Libby—which is huge for this type of event!”

This past winter, Duncan had decided that he wanted to organize a Distance Festival for Montana, and what better locale than
Libby to set the stage for amateur and professional athletes alike to come together
and strive for personal bests—or perhaps even set a few state records? It was at that point that he reached out to the Loggers Cross Country Coach, Rodd Zeiler, to begin discussing logistics of the event.

On Saturday, August 21,
Duncan’s vision came to fruition.
Professional and collegiate
athletes, aspiring Logger athletes,
and even those with a pure and
simple passion to harness any
long-distance running opportunity
presented gathered at center field to acquire their race numbers and await their turn at the starting line.

“The environment that we
experienced last night was everything I was dreaming of for this meet,” shared Hamilton. “It was clear of smoke, the air was cool, the sunset was beautiful, the community was there, the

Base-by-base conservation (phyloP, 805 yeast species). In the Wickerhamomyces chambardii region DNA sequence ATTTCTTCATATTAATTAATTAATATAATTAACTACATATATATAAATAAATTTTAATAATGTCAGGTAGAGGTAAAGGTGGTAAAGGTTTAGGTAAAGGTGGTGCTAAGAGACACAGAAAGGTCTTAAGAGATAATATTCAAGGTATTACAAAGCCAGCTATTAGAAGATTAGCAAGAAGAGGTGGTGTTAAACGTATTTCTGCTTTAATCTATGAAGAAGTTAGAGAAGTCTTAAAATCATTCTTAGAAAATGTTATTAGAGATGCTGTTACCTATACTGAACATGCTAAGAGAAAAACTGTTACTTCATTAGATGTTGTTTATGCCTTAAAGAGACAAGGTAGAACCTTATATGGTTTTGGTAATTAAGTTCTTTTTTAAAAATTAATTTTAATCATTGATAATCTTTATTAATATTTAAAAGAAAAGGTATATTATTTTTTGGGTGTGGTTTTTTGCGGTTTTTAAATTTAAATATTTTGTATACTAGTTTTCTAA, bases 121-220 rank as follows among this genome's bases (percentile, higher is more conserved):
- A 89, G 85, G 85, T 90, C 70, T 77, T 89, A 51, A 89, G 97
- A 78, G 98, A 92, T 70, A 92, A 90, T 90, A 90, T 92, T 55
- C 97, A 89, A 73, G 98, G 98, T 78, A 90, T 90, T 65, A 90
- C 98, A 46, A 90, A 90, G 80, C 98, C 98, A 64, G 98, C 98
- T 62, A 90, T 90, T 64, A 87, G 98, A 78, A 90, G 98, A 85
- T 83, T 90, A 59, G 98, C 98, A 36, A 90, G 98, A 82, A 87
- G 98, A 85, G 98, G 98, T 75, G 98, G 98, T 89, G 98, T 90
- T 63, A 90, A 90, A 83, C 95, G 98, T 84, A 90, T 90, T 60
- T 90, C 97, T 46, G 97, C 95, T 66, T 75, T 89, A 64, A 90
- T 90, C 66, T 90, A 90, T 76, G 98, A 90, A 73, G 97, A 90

music was loud, and the times were fast!
I am in love with the Libby track.”

“I started running in fourth grade, and have loved it ever since. There has never been a moment when I have doubted why I am running or if I want to continue running,” said Hamilton.


Continued on Page 10…

A helping hand waves farewell from

local Red Cross donation center

By Laurie Boehler Walsh

For the past 20 years, Anna Guthrie has been

instrumental in organizing the Red Cross Blood Drives for Libby area donors. This past Thursday, Anna said goodbye to those she has both worked with and assisted as she readies to move on

from those duties. (Courtesy Photo)